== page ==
3. What suffers more breakdowns: our products, our processes, or our people? How could we fix this?

4. It’s 2025 and we’re the best company to work for in the world: What two things did we do to earn this award?

5. Which parts of your job would you like to kill or eliminate?

6. What would our dream testimonial from a customer say?

7. What can we offer for free that no one else does?

8. You’ve just written a tell-all book about this company: Which secrets does it reveal?

9. How can our services be turned into physical products? How can our products be turned into a service?

10. If we could hire five more people, what unconventional skills would they have and why?
This type of questioning possesses the power to transform brands and entire industries. When you apply provocative inquiry to every corner of your business, there will be a collective ripple of unease.

Embrace it: this is how status-quo busting happens, and what an innovation opportunity looks and sounds like.

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ABOUT THE AUTHOR

Lisa Bodell

Lisa Bodell is the author of Kill the Company: End the Status Quo, Start an Innovation Revolution (Bibliomotion). As founder and CEO of futurethink, an internationally recognized innovation research and training firm, Bodell believes that everyone has the power to innovate; they just need to know how. As a leading innovator and trainer, she has devised training programs for companies such as 3M, GE, and Johnson & Johnson. Learn more and keep up with her online at www.KillTheCompany.com.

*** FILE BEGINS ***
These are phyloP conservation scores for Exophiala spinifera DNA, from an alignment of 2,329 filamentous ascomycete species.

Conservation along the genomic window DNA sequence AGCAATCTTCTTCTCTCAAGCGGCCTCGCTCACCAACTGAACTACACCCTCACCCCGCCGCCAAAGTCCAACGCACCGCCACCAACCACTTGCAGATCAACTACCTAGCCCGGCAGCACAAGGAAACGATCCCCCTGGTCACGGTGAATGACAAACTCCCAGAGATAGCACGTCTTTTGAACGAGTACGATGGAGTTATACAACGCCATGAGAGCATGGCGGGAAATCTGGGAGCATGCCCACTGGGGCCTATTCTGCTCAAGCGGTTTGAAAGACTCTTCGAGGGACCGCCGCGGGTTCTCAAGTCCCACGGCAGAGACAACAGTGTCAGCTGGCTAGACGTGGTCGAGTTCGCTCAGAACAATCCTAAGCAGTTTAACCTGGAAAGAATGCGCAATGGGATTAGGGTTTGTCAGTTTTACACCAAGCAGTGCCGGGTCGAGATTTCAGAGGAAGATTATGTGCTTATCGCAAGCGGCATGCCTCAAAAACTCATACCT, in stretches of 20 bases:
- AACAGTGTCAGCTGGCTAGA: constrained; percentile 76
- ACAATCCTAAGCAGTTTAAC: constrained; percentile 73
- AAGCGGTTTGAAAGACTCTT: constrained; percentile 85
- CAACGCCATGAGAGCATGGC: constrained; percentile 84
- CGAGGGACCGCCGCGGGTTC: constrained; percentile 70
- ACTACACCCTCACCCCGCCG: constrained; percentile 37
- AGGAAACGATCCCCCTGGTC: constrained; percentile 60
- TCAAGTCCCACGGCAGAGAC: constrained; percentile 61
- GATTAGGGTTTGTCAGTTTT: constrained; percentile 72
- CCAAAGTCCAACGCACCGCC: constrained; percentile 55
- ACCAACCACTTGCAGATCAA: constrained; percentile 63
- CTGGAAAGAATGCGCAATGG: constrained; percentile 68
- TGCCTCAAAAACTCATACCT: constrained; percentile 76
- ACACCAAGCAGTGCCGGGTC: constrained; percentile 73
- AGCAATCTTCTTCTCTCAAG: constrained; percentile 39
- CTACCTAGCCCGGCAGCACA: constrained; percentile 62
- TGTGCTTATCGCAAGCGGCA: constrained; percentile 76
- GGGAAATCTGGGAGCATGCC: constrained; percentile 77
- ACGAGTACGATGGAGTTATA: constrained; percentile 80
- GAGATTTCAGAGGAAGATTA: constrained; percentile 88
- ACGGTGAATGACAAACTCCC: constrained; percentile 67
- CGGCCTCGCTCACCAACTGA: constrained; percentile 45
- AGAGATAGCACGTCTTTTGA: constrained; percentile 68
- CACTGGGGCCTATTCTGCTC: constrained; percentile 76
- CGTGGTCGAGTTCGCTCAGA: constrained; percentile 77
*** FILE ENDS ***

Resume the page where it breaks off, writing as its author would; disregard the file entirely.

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COMMENTS

What say you? Leave a comment!

Recent Comments
comment_post_ID); ?> I agree 100%, you can tell if a church is doing this it grows, if there's no growth there's poor leadership..
 
— Dennis Whiterock
 
comment_post_ID); ?> Great work Bubba! Its exciting to see how God has blessed your faithfulness over your lifetime into remarkable, fruitful, Kingdom expansion! Jesus DID say, "without Me you can do nothing!" (John 15:5). No surprise that He rewards "thick and thin" prayer with great fruitfulness! :)
 
— Mike Taylor
 
comment_post_ID); ?> I loved this presentation. It helped greatly as I organized an Outreach Ministry of The Shepherds Care. Thank you. Esther Callaham Mahgoube Emmanuel Pentecostal Church New Jersey
 
— Esther Mahgoube
 

Clarity Process

Three effective ways to start moving toward clarity right now.